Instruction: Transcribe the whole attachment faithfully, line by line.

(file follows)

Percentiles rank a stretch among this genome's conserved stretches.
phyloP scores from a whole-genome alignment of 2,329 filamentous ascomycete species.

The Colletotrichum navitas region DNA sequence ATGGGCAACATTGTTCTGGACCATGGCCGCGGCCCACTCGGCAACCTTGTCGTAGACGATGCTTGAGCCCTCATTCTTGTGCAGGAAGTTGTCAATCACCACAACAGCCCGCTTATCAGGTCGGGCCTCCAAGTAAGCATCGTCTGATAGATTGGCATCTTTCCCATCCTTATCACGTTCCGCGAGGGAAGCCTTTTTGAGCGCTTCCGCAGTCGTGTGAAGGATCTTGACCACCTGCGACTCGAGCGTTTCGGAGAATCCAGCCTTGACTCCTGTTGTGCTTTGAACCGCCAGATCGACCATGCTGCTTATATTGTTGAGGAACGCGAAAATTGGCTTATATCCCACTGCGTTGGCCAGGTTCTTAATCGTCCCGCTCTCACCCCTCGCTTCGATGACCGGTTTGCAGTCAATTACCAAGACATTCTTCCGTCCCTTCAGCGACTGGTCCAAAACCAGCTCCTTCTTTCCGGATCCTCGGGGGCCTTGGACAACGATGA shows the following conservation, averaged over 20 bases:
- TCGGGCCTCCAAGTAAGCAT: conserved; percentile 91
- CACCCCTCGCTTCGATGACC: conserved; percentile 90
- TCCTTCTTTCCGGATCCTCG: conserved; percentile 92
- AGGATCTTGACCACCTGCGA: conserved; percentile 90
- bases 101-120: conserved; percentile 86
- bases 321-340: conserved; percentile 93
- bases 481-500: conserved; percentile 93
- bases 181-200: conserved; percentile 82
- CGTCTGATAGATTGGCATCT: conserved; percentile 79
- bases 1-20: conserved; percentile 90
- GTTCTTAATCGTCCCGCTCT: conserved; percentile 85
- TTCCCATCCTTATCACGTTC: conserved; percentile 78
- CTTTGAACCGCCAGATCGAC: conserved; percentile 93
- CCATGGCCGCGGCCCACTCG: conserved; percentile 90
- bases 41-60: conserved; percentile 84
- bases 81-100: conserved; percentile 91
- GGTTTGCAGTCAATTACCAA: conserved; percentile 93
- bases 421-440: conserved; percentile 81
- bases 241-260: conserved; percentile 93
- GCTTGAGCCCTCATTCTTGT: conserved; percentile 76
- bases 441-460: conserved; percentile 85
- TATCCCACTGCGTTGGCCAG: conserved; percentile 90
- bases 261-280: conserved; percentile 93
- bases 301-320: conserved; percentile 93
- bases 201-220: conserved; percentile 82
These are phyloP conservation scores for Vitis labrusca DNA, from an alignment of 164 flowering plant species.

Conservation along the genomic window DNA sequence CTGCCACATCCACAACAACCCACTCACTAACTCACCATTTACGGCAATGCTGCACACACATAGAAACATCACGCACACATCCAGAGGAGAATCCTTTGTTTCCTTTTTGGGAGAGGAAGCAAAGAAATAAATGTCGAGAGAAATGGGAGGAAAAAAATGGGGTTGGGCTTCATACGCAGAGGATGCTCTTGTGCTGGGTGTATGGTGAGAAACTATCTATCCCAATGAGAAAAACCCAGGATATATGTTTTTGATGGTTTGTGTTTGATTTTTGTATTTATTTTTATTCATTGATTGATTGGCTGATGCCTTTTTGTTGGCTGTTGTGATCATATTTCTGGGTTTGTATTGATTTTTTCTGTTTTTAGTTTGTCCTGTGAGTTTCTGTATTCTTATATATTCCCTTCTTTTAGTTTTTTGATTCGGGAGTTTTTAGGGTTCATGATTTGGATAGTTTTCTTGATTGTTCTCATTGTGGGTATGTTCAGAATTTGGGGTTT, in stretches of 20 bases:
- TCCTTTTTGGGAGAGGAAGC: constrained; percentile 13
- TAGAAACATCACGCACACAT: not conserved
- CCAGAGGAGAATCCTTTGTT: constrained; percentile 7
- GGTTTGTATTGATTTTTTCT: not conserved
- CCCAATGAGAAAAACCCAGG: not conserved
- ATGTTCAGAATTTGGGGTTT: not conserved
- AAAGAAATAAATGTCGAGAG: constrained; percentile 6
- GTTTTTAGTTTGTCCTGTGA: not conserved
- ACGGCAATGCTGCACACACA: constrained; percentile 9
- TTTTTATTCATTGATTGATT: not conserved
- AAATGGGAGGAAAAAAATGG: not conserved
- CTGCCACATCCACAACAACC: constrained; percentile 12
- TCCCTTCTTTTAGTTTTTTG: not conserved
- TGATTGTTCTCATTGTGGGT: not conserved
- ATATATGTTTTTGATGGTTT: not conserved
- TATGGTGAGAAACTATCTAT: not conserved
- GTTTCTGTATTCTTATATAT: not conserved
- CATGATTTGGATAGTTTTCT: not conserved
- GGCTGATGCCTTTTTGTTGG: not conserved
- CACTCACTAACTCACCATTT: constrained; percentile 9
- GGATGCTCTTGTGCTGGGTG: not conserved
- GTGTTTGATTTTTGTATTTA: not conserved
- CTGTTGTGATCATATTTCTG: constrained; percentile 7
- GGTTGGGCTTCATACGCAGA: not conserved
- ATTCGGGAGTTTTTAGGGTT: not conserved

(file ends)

Percentiles rank a stretch among this genome's conserved stretches.
phyloP scores from a whole-genome alignment of 2,329 filamentous ascomycete species.

The Colletotrichum navitas region DNA sequence ATGGGCAACATTGTTCTGGACCATGGCCGCGGCCCACTCGGCAACCTTGTCGTAGACGATGCTTGAGCCCTCATTCTTGTGCAGGAAGTTGTCAATCACCACAACAGCCCGCTTATCAGGTCGGGCCTCCAAGTAAGCATCGTCTGATAGATTGGCATCTTTCCCATCCTTATCACGTTCCGCGAGGGAAGCCTTTTTGAGCGCTTCCGCAGTCGTGTGAAGGATCTTGACCACCTGCGACTCGAGCGTTTCGGAGAATCCAGCCTTGACTCCTGTTGTGCTTTGAACCGCCAGATCGACCATGCTGCTTATATTGTTGAGGAACGCGAAAATTGGCTTATATCCCACTGCGTTGGCCAGGTTCTTAATCGTCCCGCTCTCACCCCTCGCTTCGATGACCGGTTTGCAGTCAATTACCAAGACATTCTTCCGTCCCTTCAGCGACTGGTCCAAAACCAGCTCCTTCTTTCCGGATCCTCGGGGGCCTTGGACAACGATGA shows the following conservation, averaged over 20 bases:
- TCGGGCCTCCAAGTAAGCAT: conserved; percentile 91
- CACCCCTCGCTTCGATGACC: conserved; percentile 90
- TCCTTCTTTCCGGATCCTCG: conserved; percentile 92
- AGGATCTTGACCACCTGCGA: conserved; percentile 90
- bases 101-120: conserved; percentile 86
- bases 321-340: conserved; percentile 93
- bases 481-500: conserved; percentile 93
- bases 181-200: conserved; percentile 82
- CGTCTGATAGATTGGCATCT: conserved; percentile 79
- bases 1-20: conserved; percentile 90
- GTTCTTAATCGTCCCGCTCT: conserved; percentile 85
- TTCCCATCCTTATCACGTTC: conserved; percentile 78
- CTTTGAACCGCCAGATCGAC: conserved; percentile 93
- CCATGGCCGCGGCCCACTCG: conserved; percentile 90
- bases 41-60: conserved; percentile 84
- bases 81-100: conserved; percentile 91
- GGTTTGCAGTCAATTACCAA: conserved; percentile 93
- bases 421-440: conserved; percentile 81
- bases 241-260: conserved; percentile 93
- GCTTGAGCCCTCATTCTTGT: conserved; percentile 76
- bases 441-460: conserved; percentile 85
- TATCCCACTGCGTTGGCCAG: conserved; percentile 90
- bases 261-280: conserved; percentile 93
- bases 301-320: conserved; percentile 93
- bases 201-220: conserved; percentile 82
These are phyloP conservation scores for Vitis labrusca DNA, from an alignment of 164 flowering plant species.

Conservation along the genomic window DNA sequence CTGCCACATCCACAACAACCCACTCACTAACTCACCATTTACGGCAATGCTGCACACACATAGAAACATCACGCACACATCCAGAGGAGAATCCTTTGTTTCCTTTTTGGGAGAGGAAGCAAAGAAATAAATGTCGAGAGAAATGGGAGGAAAAAAATGGGGTTGGGCTTCATACGCAGAGGATGCTCTTGTGCTGGGTGTATGGTGAGAAACTATCTATCCCAATGAGAAAAACCCAGGATATATGTTTTTGATGGTTTGTGTTTGATTTTTGTATTTATTTTTATTCATTGATTGATTGGCTGATGCCTTTTTGTTGGCTGTTGTGATCATATTTCTGGGTTTGTATTGATTTTTTCTGTTTTTAGTTTGTCCTGTGAGTTTCTGTATTCTTATATATTCCCTTCTTTTAGTTTTTTGATTCGGGAGTTTTTAGGGTTCATGATTTGGATAGTTTTCTTGATTGTTCTCATTGTGGGTATGTTCAGAATTTGGGGTTT, in stretches of 20 bases:
- TCCTTTTTGGGAGAGGAAGC: constrained; percentile 13
- TAGAAACATCACGCACACAT: not conserved
- CCAGAGGAGAATCCTTTGTT: constrained; percentile 7
- GGTTTGTATTGATTTTTTCT: not conserved
- CCCAATGAGAAAAACCCAGG: not conserved
- ATGTTCAGAATTTGGGGTTT: not conserved
- AAAGAAATAAATGTCGAGAG: constrained; percentile 6
- GTTTTTAGTTTGTCCTGTGA: not conserved
- ACGGCAATGCTGCACACACA: constrained; percentile 9
- TTTTTATTCATTGATTGATT: not conserved
- AAATGGGAGGAAAAAAATGG: not conserved
- CTGCCACATCCACAACAACC: constrained; percentile 12
- TCCCTTCTTTTAGTTTTTTG: not conserved
- TGATTGTTCTCATTGTGGGT: not conserved
- ATATATGTTTTTGATGGTTT: not conserved
- TATGGTGAGAAACTATCTAT: not conserved
- GTTTCTGTATTCTTATATAT: not conserved
- CATGATTTGGATAGTTTTCT: not conserved
- GGCTGATGCCTTTTTGTTGG: not conserved
- CACTCACTAACTCACCATTT: constrained; percentile 9
- GGATGCTCTTGTGCTGGGTG: not conserved
- GTGTTTGATTTTTGTATTTA: not conserved
- CTGTTGTGATCATATTTCTG: constrained; percentile 7
- GGTTGGGCTTCATACGCAGA: not conserved
- ATTCGGGAGTTTTTAGGGTT: not conserved